3 Top Takeaways for a Changing Farming Landscape

December 3, 2015 03:34 PM
2015 Executive Women in Agriculture Pam Fretwell

Major trends affecting women in agriculture in 2015 include consumers who are communicating more actively with farmers, a continuing down cycle in commodity values and cost-control fundamentals. That’s according to three speakers interviewed Thursday during the kickoff of this year’s Executive Women in Agriculture (EWA) conference in Chicago.

“I think it’s an incredibly interesting time,” says Mary Shelman, agribusiness program director at Harvard Business School, in an interview with “AgriTalk” radio host Mike Adams.

Joining Shelman for a roundtable discussion on Thursday’s broadcast were Naomi Blohm of Stewart-Peterson and Angie Setzer of Citizens LLC. The fifth annual EWA conference runs through Friday.

Click the play button below to listen to the complete roundtable interview with Shelman, Blohm and Setzer on “AgriTalk” radio.

Here are three key takeaways these experts shared with Adams that women in agriculture need to know.

Takeaway No. 1: Consumer voices will become even more important in the future as the supply chain ramps up to feed a substantially larger population in 2050.

“I started out by talking about this general thing we always think about: What does it mean to feed the world in 2050, when we have these extra 2.6 billion people who are going to have more money, eating a different diet?” says Shelman, who took to the stage Thursday morning as EWA’s first speaker. “We talked about some consumer trends. We also talked about how technology is really changing the landscape all the way through, from the farm to the way that the supply chain works to the point how consumers eat food. [We] ended up thinking at the end about how things are actually getting much tighter with information flowing from the consumer level back down to the farm and vice versa.”

Takeaway No. 2: Farm management around agriculture’s cycles will remain paramount in light of challenges in the economy.

“It’s hard to take a bigger-picture view to know how important our industry is in the longer term, but yet in the near term we have a glut of supply globally,” Blohm says. “Prices are at major lows, below breakeven for most producers, and just trying to get through that. But knowing that in the long term agriculture is where it’s at, it is a long-term bullish industry from the standpoint of feeding people. That isn’t going to go away.”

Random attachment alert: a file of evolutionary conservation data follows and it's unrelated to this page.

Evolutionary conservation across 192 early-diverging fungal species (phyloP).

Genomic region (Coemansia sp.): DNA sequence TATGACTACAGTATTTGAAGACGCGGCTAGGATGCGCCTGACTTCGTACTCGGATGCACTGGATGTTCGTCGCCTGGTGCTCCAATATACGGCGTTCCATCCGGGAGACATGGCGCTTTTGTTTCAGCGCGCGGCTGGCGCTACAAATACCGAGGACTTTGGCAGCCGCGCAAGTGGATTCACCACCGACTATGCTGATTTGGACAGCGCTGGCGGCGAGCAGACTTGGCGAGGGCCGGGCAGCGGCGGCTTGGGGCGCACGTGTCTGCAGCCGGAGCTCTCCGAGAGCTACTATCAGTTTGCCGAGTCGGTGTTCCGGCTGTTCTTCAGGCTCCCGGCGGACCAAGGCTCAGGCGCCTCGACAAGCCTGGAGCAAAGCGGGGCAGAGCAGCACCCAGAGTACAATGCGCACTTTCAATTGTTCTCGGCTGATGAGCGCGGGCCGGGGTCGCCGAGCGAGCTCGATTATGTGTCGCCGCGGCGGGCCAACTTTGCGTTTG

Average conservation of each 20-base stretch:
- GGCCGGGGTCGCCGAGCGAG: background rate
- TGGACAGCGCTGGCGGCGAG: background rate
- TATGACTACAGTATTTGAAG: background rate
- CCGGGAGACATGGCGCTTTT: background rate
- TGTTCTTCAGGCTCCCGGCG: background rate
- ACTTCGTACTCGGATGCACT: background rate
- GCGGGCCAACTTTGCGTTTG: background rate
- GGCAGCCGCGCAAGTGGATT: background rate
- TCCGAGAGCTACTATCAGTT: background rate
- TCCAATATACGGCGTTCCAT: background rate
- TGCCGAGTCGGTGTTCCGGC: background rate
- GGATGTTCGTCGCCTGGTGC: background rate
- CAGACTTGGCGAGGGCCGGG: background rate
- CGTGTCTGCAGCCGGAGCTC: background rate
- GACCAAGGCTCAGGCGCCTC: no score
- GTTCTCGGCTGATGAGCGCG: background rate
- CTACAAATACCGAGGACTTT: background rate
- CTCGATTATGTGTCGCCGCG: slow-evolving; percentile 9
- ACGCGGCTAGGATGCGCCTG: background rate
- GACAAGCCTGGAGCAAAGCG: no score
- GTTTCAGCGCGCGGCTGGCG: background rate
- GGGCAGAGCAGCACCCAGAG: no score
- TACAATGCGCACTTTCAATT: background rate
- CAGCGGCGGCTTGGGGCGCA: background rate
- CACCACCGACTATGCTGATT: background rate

Blohm continues: “I grew up in the ‘80s, and remembering just how the high dollar affected everything, how high interest rates affected everything, and it’s all in cycles. Just knowing how to manage the cycles when they come [is important]. It will get you through right now and get your farm in the next generation so that you can continue farming for the coming years.”

Takeaway No. 3: Future success will require producers to ignore people who claim to be able to predict where the market is headed. Instead, focus will need to be placed on controlling costs and margins.

“Supply and demand fundamentals always really work on a pendulum,” Setzer points out. “The really interesting thing about commodities is that everything could change next year at this time. We could be sitting here talking about some sort of major production loss or something like that, but when it really comes down to it, it all  goes back to not trying to predict but knowing where you’re at from a cost standpoint and knowing that when you’re profitable, you’re locking in that profit.”

Setzer adds: “There are ways to stay active in the market if you want to after that, but you really just need to protect your interest, and that is the costs that go into producing the crop and making sure that you’re contracting and reacting in an appropriate way, just like you would with any other business.

 “The biggest thing that growers need to get away from, and even market analysts I’ll go so far to say, is to stop trying to predict what’s going to happen tomorrow, six months from now, six years from now. Start giving folks the tools to basically react to what is currently going on and make sure that they’re still around so they can be there when the next cycle shifts.”

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